Maintaining peace and security, preventing conflict and ending sexual violence against women in Africa would be among the Security Council’s top priorities in April, the country’s Permanent Representative to the United Nations said at Headquarters today.
Eugène-Richard Gasana said at a press conference on the Council’s work programme that Louise Mushikiwabo, his country’s Minister for Foreign Affairs and Cooperation, would chair a ministerial-level briefing on 15 April on the root causes of conflicts across Africa, challenges to ending them and successes in that regard. That meeting, to be attended by United Nations Secretary-General Ban Ki-moon, and potentially the Chairperson of the African Union, would issue a presidential statement.
Two days later, the Council would hold an open debate on “Women and peace and security”, he said, adding that the occasion would give delegates a chance to examine the Secretary-General’s 12 March report on sexual violence in conflict. Such themes had particular meaning for Rwanda, which had suffered the deaths of almost 1 million people during the April 1994 genocide, Mr. Gasana said, emphasizing his country’s commitment to preventing such mass atrocities in the future. “For the people of Rwanda, this month of April is one of mourning, reflection and remembrance.”
On Wednesday, the Council President said, after hearing a briefing on Mali by Under-Secretary-General for Political Affairs Jeffrey Feltman, the Council would begin substantive consultations on the deployment of a United Nations peacekeeping mission to that country.
The Council would address the situation in Western Sahara during an 11 April meeting with countries that had contributed troops to the United Nations Mission for the Referendum in Western Sahara (MINURSO). Following that would be consultations with the Head of MINURSO on 22 April, and the likely renewal of the Mission’s mandate on 25 April. Also on that date, the Permanent Representatives of Bangladesh and Croatia, the respective former and current Chairs of the Peacebuilding Commission, would present that body’s 2012 report on post-conflict peacebuilding to the Council.
Afterwards, the Council would hold an open briefing, as well as closed-door consultations on Somalia, the President continued. Sudan and South Sudan would return to the spotlight once again on 11 April, when the Council was expected to hold consultations with the Head of the United Nations Interim Security Force for Abyei (UNISFA). On 29 April, the Council would hear a briefing on the African-Union United Nations Hybrid Operation in Darfur (UNAMID), followed by consultations.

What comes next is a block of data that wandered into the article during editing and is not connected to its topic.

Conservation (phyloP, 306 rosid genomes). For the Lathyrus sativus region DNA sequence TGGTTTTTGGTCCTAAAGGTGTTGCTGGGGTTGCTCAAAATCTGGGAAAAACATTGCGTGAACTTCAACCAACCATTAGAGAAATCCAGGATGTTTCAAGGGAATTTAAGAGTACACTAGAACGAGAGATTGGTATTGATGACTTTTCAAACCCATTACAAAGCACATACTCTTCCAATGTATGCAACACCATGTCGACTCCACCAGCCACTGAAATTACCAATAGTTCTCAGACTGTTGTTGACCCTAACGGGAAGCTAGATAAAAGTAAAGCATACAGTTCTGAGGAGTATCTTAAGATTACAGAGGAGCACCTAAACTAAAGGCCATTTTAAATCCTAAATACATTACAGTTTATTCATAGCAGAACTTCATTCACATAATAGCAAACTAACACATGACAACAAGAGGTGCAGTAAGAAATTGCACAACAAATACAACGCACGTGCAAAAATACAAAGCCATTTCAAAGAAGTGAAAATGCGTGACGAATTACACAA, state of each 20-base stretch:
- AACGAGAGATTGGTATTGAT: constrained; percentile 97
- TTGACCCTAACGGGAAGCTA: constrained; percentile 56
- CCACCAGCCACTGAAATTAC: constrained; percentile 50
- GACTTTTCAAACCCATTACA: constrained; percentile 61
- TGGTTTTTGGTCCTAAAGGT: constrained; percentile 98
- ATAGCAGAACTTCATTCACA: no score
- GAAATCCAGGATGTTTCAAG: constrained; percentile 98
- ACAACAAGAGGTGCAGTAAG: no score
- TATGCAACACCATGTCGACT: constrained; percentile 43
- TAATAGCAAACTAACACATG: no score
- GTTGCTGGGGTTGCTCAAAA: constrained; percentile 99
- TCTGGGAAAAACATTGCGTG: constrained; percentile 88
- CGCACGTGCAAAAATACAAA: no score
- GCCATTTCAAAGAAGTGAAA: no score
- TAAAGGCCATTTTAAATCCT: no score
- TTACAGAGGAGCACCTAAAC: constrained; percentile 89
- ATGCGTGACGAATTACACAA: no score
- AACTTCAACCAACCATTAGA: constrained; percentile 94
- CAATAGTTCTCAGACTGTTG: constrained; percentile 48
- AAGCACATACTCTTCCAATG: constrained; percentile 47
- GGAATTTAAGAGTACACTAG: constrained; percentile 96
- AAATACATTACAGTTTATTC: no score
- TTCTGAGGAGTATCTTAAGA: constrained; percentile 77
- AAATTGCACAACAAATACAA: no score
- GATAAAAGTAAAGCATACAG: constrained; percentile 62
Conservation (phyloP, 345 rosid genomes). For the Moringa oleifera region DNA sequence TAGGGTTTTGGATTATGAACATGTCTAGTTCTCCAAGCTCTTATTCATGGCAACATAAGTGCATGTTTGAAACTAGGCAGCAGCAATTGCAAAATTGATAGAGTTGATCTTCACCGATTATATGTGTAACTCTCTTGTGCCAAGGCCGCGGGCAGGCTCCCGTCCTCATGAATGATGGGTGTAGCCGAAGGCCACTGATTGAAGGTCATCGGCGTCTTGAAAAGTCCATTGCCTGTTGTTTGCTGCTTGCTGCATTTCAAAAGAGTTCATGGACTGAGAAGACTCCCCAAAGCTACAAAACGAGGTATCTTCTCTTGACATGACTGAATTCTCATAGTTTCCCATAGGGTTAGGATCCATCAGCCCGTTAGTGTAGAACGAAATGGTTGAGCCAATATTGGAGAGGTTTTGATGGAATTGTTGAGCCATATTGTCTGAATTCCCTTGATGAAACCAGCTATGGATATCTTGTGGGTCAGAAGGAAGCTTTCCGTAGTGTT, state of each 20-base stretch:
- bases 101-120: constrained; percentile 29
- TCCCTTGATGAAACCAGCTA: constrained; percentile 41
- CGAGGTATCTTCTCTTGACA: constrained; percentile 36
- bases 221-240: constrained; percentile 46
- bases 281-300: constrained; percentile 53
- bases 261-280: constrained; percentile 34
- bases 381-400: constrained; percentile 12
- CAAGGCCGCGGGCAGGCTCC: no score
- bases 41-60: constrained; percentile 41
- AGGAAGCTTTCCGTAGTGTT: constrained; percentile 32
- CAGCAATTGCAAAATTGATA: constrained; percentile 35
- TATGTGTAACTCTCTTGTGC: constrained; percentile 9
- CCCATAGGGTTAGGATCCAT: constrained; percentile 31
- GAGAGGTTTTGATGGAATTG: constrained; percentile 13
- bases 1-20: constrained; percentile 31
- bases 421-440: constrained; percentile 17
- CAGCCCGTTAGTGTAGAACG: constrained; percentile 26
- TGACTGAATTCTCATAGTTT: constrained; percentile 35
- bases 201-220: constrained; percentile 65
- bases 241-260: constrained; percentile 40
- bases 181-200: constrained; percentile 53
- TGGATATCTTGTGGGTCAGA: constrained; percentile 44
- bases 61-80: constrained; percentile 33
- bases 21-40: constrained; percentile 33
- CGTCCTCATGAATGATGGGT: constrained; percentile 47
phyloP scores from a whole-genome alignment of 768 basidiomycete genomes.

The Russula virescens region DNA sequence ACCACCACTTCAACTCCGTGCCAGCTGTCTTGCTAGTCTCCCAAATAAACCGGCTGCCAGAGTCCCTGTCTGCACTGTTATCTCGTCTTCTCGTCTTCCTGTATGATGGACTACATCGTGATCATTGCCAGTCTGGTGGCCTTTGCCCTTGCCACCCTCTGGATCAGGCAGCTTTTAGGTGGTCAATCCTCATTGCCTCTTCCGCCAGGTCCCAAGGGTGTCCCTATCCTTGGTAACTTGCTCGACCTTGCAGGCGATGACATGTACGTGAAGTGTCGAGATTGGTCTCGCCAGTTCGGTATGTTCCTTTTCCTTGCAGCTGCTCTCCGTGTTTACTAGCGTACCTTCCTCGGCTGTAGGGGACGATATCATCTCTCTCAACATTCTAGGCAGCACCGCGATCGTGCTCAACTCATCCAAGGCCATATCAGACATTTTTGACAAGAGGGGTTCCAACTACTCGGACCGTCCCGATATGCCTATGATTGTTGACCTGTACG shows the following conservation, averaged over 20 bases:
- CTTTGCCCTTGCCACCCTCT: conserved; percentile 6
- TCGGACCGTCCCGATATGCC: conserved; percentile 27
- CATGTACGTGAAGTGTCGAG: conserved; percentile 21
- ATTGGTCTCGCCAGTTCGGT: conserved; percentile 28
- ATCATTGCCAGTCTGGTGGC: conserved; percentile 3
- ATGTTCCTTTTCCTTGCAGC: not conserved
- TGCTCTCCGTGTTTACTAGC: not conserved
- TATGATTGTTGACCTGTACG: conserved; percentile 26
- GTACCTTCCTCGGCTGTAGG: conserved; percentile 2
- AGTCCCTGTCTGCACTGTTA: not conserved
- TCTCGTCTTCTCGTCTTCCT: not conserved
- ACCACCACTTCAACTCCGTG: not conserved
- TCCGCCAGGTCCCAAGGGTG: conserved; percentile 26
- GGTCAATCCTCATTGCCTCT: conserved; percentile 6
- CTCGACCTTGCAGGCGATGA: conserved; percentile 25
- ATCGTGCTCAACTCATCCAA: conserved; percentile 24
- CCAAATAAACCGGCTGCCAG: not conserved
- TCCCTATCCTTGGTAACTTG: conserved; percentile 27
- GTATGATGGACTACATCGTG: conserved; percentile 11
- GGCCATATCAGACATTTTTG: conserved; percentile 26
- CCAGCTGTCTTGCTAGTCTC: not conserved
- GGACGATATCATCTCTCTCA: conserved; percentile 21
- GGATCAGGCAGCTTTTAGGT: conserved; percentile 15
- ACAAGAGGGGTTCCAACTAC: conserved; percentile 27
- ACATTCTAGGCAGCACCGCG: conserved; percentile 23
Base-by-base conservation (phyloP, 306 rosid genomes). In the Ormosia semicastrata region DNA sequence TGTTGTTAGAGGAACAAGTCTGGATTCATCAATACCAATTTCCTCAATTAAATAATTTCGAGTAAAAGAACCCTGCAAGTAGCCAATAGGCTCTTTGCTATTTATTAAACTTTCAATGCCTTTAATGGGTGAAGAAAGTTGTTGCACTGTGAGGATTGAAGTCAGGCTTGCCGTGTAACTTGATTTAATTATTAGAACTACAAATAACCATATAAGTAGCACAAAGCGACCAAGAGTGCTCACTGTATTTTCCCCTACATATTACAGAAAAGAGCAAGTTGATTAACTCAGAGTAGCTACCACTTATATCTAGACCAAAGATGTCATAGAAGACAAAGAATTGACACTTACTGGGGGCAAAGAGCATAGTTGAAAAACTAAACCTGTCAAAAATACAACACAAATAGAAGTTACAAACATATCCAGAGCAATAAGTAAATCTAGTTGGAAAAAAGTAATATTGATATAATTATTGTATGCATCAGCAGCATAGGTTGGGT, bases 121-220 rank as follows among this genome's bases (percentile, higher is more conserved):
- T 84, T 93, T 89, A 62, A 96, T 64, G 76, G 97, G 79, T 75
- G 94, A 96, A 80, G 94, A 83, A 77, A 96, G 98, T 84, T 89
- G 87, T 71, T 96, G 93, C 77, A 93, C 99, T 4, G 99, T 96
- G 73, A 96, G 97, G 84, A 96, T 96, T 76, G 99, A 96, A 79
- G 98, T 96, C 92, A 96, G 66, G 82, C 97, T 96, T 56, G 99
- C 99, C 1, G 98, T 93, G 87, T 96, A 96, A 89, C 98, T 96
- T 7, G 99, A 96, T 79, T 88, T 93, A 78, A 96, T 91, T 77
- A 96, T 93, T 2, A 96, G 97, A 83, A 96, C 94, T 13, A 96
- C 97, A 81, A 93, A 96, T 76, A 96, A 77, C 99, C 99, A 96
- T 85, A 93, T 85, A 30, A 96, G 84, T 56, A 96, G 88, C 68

Following its annual retreat with the Secretary-General, scheduled for 22-23 April, the Council would hold its monthly open debate on the Middle East, Mr. Gasana said. On 4 April, delegation members would meet with Jamal Benomar, the Secretary-General’s Special Adviser on Yemen, to discuss recent developments in that country.
He said other highlights this month would include two briefings, the first on 9 April by Margaret Vogt, Special Representative of the Secretary-General and Head of the United Nations Integrated Peacebuilding Office in the Central African Republic (BINUCA), and the other on 16 April by Edmond Mulet, Assistant Secretary-General for Peacekeeping Operations, on the situation in Côte d’Ivoire. That would be followed by consultations on possibly adjusting the structure and strength of the United Nations Operation in Côte d’Ivoire (UNOCI), the President said, adding that, throughout April, the Council would continue monitoring the situations in Syria, Central African Republic, Democratic Republic of Congo and the Organization for Security and Cooperation in Europe (OSCE) region before holding a wrap-up session on 30 April.
Asked who would participate in the debate on the Middle East and whether it would focus on Syria, he said he did not have those specific details.
When asked whether Mr. Ban would focus on the Millennium Development Goals and sustainable development goals during the 15 April briefing on peace and security in Africa, Mr. Gasana said he did not have the Secretary-General’s key speaking points, but the meeting would focus on preventing conflict and addressing its root causes.
Asked if the endorsement of the armed Syrian opposition by the League of Arab States would necessitate a change in the mandate of Lakhdar Brahimi, Joint Special Representative of the League of Arab States and the United Nations for Syria, Mr. Gasana said the matter was for the Arab League to address. The Council had not been consulted, and recognized Syria’s current Permanent Representative.
When asked whether the Democratic People’s Republic of Korea’s announcement that it would restart its shuttered nuclear reactor was in violation of Council resolutions, and whether the Council would take action as a result, he said the Council was monitoring the situation closely and would react accordingly.
Concerning the Council’s approval last week of an “offensive” combat force to neutralize and disarm local rebels and foreign armed groups in eastern Democratic Republic of Congo, he said Rwanda had voted in favour of the text, which was a victory for all who sought peace in that country.
Regarding the United Nations threat to end support for two army battalions if the Government of the Democratic Republic of Congo failed to bring suspected mass rapists to justice, he said “very important” information on the rapes remained pending.
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